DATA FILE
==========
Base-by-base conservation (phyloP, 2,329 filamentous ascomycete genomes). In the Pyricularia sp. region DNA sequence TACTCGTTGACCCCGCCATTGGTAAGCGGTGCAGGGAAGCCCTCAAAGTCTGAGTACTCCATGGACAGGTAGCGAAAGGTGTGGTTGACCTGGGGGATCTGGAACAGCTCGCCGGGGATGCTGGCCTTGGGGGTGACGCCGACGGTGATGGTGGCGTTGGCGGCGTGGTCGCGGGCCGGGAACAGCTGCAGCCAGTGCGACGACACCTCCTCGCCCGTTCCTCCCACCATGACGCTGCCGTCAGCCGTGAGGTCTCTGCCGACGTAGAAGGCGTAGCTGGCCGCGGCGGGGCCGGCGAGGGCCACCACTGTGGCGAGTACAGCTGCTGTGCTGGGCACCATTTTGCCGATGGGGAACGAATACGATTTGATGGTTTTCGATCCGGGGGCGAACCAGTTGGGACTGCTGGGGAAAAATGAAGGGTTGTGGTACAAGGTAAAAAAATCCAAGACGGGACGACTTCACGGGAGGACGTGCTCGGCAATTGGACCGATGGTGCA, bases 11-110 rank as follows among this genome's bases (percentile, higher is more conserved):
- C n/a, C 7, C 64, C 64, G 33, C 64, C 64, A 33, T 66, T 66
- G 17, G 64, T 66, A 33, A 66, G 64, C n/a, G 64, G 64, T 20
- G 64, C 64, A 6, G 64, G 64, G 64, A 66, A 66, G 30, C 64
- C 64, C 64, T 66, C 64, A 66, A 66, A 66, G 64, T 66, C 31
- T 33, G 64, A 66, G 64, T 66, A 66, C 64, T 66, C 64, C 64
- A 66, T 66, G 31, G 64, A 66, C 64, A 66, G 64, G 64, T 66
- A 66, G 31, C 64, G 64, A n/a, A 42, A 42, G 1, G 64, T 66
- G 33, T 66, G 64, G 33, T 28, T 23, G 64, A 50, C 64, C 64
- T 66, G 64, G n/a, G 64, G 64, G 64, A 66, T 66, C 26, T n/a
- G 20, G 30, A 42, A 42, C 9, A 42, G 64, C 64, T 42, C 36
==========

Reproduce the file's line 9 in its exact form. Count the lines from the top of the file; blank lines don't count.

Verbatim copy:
- G 33, T 66, G 64, G 33, T 28, T 23, G 64, A 50, C 64, C 64